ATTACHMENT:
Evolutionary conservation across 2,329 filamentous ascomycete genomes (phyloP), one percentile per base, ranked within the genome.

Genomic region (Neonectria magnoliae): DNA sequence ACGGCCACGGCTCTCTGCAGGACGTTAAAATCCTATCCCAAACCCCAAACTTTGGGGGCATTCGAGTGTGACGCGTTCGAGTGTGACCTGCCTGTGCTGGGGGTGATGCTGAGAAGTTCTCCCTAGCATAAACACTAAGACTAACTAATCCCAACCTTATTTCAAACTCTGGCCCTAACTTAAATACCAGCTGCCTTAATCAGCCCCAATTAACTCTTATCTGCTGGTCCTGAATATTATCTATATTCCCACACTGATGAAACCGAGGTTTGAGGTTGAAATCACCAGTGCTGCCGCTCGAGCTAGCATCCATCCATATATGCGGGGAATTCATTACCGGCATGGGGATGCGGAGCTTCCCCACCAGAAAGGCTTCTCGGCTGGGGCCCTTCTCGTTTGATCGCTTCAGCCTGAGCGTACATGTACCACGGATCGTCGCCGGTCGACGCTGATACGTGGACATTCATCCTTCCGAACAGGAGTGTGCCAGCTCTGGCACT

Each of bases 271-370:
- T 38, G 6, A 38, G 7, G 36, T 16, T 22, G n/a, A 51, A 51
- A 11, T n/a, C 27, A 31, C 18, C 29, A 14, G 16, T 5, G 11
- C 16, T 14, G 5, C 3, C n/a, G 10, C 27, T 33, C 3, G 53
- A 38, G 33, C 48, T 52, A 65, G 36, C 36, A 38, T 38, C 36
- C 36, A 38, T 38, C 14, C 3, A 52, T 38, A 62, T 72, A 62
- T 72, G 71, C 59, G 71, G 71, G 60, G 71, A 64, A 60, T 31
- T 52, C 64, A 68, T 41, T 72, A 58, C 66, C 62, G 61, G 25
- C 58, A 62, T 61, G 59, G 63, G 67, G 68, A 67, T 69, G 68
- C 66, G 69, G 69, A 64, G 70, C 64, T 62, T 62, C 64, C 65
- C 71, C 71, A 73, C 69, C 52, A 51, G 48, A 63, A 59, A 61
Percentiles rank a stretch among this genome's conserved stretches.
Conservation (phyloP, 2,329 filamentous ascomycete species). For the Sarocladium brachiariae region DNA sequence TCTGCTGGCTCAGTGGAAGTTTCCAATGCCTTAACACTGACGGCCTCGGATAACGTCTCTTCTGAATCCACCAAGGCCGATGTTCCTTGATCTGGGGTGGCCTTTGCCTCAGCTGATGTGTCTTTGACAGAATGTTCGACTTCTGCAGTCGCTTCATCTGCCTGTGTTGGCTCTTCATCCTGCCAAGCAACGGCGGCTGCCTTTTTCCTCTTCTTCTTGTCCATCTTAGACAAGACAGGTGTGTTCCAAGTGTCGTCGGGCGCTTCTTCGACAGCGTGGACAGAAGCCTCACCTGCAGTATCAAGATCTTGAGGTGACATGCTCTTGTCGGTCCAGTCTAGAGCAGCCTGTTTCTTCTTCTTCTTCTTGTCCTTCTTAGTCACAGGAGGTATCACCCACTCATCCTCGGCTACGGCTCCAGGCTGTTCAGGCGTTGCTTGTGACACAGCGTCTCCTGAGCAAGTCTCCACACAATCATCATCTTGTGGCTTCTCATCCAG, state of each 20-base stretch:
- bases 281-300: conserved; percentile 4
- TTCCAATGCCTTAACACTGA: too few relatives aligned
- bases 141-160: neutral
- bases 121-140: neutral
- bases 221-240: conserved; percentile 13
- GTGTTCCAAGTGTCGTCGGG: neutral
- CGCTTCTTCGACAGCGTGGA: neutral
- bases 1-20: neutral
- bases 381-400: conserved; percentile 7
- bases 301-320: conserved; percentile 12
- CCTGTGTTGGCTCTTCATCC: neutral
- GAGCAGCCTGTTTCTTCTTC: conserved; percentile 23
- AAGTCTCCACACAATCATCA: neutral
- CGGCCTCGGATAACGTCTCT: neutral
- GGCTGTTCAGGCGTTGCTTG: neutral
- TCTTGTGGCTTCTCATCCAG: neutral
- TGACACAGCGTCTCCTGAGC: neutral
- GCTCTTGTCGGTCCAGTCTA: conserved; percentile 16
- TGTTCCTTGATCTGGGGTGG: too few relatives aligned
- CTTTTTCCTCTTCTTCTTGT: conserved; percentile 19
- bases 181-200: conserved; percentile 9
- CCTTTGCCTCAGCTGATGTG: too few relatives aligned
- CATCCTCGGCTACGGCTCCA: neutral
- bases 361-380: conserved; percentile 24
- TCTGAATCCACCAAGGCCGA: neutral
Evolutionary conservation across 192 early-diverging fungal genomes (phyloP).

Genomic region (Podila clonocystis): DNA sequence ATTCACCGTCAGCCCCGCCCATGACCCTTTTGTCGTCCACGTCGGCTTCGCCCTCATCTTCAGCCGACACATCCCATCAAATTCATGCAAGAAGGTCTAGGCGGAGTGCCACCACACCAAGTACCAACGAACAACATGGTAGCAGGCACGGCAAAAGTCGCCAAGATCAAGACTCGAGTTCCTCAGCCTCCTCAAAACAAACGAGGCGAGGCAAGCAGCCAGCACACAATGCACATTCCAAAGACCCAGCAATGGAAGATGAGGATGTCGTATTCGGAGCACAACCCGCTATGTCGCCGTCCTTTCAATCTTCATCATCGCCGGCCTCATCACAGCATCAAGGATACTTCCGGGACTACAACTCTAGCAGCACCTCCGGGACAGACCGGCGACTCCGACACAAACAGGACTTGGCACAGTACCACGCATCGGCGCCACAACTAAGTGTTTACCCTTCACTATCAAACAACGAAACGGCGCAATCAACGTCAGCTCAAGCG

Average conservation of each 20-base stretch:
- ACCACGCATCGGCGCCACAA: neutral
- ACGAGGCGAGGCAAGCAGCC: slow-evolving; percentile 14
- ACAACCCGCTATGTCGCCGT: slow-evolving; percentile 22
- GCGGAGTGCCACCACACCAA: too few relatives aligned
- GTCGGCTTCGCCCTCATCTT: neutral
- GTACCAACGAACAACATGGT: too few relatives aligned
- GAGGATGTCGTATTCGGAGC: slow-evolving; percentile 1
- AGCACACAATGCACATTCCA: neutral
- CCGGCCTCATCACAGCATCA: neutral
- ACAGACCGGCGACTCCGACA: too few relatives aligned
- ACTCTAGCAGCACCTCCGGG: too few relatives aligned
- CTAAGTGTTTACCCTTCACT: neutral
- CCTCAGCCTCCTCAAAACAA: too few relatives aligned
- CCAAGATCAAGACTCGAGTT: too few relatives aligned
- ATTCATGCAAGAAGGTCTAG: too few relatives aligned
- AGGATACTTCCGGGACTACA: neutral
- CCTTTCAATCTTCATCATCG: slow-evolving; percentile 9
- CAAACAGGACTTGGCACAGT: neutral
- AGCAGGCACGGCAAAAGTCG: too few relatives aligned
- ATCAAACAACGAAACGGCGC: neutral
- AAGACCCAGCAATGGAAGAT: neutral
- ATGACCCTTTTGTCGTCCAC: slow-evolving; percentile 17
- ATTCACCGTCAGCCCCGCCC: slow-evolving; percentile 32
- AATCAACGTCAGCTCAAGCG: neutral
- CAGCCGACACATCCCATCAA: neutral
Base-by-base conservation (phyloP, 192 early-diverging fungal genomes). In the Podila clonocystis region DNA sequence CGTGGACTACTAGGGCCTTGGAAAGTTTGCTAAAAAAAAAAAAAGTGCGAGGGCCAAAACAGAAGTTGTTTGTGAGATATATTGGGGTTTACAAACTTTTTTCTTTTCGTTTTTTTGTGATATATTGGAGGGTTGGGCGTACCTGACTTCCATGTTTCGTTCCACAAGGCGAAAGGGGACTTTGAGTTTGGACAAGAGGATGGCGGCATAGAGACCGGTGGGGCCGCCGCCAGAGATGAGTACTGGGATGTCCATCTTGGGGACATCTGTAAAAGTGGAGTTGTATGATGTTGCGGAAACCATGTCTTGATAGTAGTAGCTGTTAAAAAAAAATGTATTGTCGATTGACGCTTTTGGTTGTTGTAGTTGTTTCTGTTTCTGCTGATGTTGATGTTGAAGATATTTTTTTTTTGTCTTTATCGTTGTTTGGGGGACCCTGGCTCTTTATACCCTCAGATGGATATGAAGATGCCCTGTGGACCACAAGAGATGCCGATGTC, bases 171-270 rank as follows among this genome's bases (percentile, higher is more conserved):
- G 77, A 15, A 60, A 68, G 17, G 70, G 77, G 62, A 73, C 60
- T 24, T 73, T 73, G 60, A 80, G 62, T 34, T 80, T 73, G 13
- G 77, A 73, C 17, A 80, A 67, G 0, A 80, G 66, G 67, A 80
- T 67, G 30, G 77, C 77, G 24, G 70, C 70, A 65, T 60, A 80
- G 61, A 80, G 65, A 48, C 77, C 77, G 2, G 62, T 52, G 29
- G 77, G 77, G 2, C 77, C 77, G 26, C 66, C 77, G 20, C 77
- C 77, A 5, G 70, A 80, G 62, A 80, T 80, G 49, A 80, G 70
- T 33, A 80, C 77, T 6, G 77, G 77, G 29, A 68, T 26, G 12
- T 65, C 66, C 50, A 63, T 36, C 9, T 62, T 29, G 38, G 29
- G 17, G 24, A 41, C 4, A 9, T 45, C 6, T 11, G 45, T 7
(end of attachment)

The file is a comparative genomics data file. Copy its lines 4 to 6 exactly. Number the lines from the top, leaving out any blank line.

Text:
- T 38, G 6, A 38, G 7, G 36, T 16, T 22, G n/a, A 51, A 51
- A 11, T n/a, C 27, A 31, C 18, C 29, A 14, G 16, T 5, G 11
- C 16, T 14, G 5, C 3, C n/a, G 10, C 27, T 33, C 3, G 53